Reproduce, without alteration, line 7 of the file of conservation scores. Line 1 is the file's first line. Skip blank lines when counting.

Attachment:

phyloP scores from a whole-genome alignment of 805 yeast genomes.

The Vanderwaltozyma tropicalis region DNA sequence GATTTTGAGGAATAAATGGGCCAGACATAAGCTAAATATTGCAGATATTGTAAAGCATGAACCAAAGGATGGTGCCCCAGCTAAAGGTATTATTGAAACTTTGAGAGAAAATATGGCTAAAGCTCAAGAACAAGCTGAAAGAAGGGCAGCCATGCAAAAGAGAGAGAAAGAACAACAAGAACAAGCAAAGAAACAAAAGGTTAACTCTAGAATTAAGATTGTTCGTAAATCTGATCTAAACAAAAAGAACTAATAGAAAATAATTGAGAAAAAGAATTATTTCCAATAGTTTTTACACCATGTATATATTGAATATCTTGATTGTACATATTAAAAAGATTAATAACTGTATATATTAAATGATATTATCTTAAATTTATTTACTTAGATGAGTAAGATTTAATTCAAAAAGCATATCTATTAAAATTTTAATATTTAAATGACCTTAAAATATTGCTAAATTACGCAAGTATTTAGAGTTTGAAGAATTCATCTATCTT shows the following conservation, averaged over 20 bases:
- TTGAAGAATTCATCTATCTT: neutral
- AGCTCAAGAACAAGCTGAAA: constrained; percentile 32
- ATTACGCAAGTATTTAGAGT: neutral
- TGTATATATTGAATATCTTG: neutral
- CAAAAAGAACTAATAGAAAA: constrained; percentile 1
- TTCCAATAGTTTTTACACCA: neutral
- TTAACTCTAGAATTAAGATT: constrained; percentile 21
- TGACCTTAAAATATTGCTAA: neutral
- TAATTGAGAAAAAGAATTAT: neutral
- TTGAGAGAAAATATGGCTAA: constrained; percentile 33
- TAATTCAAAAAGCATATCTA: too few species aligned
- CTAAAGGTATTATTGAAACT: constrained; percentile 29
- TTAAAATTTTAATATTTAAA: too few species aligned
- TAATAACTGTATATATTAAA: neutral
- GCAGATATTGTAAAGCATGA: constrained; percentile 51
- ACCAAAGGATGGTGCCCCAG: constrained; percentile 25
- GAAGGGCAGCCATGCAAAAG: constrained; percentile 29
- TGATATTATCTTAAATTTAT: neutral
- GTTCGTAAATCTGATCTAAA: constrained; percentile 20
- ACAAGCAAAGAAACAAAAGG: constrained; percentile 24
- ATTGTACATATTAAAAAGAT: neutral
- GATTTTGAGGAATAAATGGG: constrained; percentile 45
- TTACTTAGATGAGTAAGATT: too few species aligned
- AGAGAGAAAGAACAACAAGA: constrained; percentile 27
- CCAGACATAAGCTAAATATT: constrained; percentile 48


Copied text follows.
- CAAAAAGAACTAATAGAAAA: constrained; percentile 1